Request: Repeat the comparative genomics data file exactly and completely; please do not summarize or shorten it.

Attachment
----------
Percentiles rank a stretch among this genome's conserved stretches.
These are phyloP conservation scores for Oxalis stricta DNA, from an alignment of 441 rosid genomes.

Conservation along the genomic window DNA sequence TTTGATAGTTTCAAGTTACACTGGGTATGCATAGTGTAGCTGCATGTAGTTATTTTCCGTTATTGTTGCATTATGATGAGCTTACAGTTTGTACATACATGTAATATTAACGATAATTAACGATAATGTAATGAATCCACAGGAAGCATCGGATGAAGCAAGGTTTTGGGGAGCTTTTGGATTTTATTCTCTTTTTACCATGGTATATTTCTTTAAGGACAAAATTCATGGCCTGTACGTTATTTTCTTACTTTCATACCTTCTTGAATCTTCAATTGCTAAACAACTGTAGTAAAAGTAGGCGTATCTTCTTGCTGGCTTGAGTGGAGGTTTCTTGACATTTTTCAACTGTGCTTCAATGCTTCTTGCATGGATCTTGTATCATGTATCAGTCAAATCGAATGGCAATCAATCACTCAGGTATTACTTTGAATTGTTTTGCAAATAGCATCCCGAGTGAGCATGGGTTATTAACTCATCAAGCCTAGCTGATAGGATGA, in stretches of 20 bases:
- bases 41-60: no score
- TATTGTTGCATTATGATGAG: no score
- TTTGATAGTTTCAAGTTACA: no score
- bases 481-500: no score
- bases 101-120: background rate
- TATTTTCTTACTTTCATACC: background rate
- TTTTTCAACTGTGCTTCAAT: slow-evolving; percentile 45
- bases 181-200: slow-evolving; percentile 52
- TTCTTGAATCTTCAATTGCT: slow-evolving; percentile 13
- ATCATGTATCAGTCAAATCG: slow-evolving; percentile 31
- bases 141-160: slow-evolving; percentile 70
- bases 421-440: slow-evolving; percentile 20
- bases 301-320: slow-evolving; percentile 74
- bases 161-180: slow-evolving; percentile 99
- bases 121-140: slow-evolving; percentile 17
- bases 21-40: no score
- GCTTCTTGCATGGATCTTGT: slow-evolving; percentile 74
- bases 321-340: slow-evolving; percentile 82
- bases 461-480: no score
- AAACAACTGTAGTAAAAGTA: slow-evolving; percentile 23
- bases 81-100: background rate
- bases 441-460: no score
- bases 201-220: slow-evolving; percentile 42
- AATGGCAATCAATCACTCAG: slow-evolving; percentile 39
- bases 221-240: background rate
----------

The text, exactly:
Percentiles rank a stretch among this genome's conserved stretches.
These are phyloP conservation scores for Oxalis stricta DNA, from an alignment of 441 rosid genomes.

Conservation along the genomic window DNA sequence TTTGATAGTTTCAAGTTACACTGGGTATGCATAGTGTAGCTGCATGTAGTTATTTTCCGTTATTGTTGCATTATGATGAGCTTACAGTTTGTACATACATGTAATATTAACGATAATTAACGATAATGTAATGAATCCACAGGAAGCATCGGATGAAGCAAGGTTTTGGGGAGCTTTTGGATTTTATTCTCTTTTTACCATGGTATATTTCTTTAAGGACAAAATTCATGGCCTGTACGTTATTTTCTTACTTTCATACCTTCTTGAATCTTCAATTGCTAAACAACTGTAGTAAAAGTAGGCGTATCTTCTTGCTGGCTTGAGTGGAGGTTTCTTGACATTTTTCAACTGTGCTTCAATGCTTCTTGCATGGATCTTGTATCATGTATCAGTCAAATCGAATGGCAATCAATCACTCAGGTATTACTTTGAATTGTTTTGCAAATAGCATCCCGAGTGAGCATGGGTTATTAACTCATCAAGCCTAGCTGATAGGATGA, in stretches of 20 bases:
- bases 41-60: no score
- TATTGTTGCATTATGATGAG: no score
- TTTGATAGTTTCAAGTTACA: no score
- bases 481-500: no score
- bases 101-120: background rate
- TATTTTCTTACTTTCATACC: background rate
- TTTTTCAACTGTGCTTCAAT: slow-evolving; percentile 45
- bases 181-200: slow-evolving; percentile 52
- TTCTTGAATCTTCAATTGCT: slow-evolving; percentile 13
- ATCATGTATCAGTCAAATCG: slow-evolving; percentile 31
- bases 141-160: slow-evolving; percentile 70
- bases 421-440: slow-evolving; percentile 20
- bases 301-320: slow-evolving; percentile 74
- bases 161-180: slow-evolving; percentile 99
- bases 121-140: slow-evolving; percentile 17
- bases 21-40: no score
- GCTTCTTGCATGGATCTTGT: slow-evolving; percentile 74
- bases 321-340: slow-evolving; percentile 82
- bases 461-480: no score
- AAACAACTGTAGTAAAAGTA: slow-evolving; percentile 23
- bases 81-100: background rate
- bases 441-460: no score
- bases 201-220: slow-evolving; percentile 42
- AATGGCAATCAATCACTCAG: slow-evolving; percentile 39
- bases 221-240: background rate